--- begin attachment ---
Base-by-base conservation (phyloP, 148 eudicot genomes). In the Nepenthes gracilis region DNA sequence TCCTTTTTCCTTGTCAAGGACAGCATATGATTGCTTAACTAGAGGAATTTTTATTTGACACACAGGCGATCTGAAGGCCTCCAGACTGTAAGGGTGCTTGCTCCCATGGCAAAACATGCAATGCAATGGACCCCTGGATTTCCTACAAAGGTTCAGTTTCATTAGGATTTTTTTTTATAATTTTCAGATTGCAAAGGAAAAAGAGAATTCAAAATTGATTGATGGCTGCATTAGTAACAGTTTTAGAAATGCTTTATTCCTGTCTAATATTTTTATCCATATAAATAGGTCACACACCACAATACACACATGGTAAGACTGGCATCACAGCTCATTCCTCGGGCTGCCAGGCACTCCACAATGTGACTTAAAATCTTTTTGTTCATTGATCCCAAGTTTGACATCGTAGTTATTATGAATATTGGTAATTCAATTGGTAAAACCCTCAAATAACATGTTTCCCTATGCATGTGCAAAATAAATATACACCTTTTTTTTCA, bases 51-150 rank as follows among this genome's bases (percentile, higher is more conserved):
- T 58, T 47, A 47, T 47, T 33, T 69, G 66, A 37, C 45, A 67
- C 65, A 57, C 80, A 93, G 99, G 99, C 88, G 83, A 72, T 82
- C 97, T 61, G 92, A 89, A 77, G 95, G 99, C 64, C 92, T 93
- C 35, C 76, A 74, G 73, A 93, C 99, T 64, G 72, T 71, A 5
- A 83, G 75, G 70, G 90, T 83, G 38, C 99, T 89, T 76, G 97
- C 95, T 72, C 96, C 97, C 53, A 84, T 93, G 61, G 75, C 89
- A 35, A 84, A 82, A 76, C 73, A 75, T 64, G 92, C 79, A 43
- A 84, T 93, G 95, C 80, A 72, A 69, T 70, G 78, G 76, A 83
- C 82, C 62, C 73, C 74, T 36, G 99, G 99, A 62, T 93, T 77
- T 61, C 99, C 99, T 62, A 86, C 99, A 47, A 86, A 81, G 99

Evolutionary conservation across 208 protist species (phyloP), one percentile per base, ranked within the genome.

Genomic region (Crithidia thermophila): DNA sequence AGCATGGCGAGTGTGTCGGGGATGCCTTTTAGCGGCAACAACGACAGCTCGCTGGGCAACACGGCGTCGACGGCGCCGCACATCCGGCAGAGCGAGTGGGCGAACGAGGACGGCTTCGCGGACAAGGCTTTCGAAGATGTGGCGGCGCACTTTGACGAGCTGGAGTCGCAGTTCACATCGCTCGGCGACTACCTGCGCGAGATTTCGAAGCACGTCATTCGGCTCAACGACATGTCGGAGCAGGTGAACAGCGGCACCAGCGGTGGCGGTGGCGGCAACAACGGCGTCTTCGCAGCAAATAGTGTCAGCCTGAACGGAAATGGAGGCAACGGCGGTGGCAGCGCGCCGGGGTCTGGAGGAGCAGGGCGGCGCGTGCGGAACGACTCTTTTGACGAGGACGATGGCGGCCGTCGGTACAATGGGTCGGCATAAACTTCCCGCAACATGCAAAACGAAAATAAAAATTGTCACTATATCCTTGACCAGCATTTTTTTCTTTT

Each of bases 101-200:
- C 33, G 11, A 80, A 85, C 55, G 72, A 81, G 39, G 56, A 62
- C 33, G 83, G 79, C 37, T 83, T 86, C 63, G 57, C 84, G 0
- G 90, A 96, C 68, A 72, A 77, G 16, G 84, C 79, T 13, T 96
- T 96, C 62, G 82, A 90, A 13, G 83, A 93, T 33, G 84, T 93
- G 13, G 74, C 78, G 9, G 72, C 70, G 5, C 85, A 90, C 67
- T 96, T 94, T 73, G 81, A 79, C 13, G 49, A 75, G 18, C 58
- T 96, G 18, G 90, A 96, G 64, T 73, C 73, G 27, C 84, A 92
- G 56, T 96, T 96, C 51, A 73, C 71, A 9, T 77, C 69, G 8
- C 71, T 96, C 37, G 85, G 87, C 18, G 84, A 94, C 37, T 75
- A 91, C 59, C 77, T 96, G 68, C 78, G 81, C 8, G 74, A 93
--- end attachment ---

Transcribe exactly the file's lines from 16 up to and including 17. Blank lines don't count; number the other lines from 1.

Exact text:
- C 33, G 83, G 79, C 37, T 83, T 86, C 63, G 57, C 84, G 0
- G 90, A 96, C 68, A 72, A 77, G 16, G 84, C 79, T 13, T 96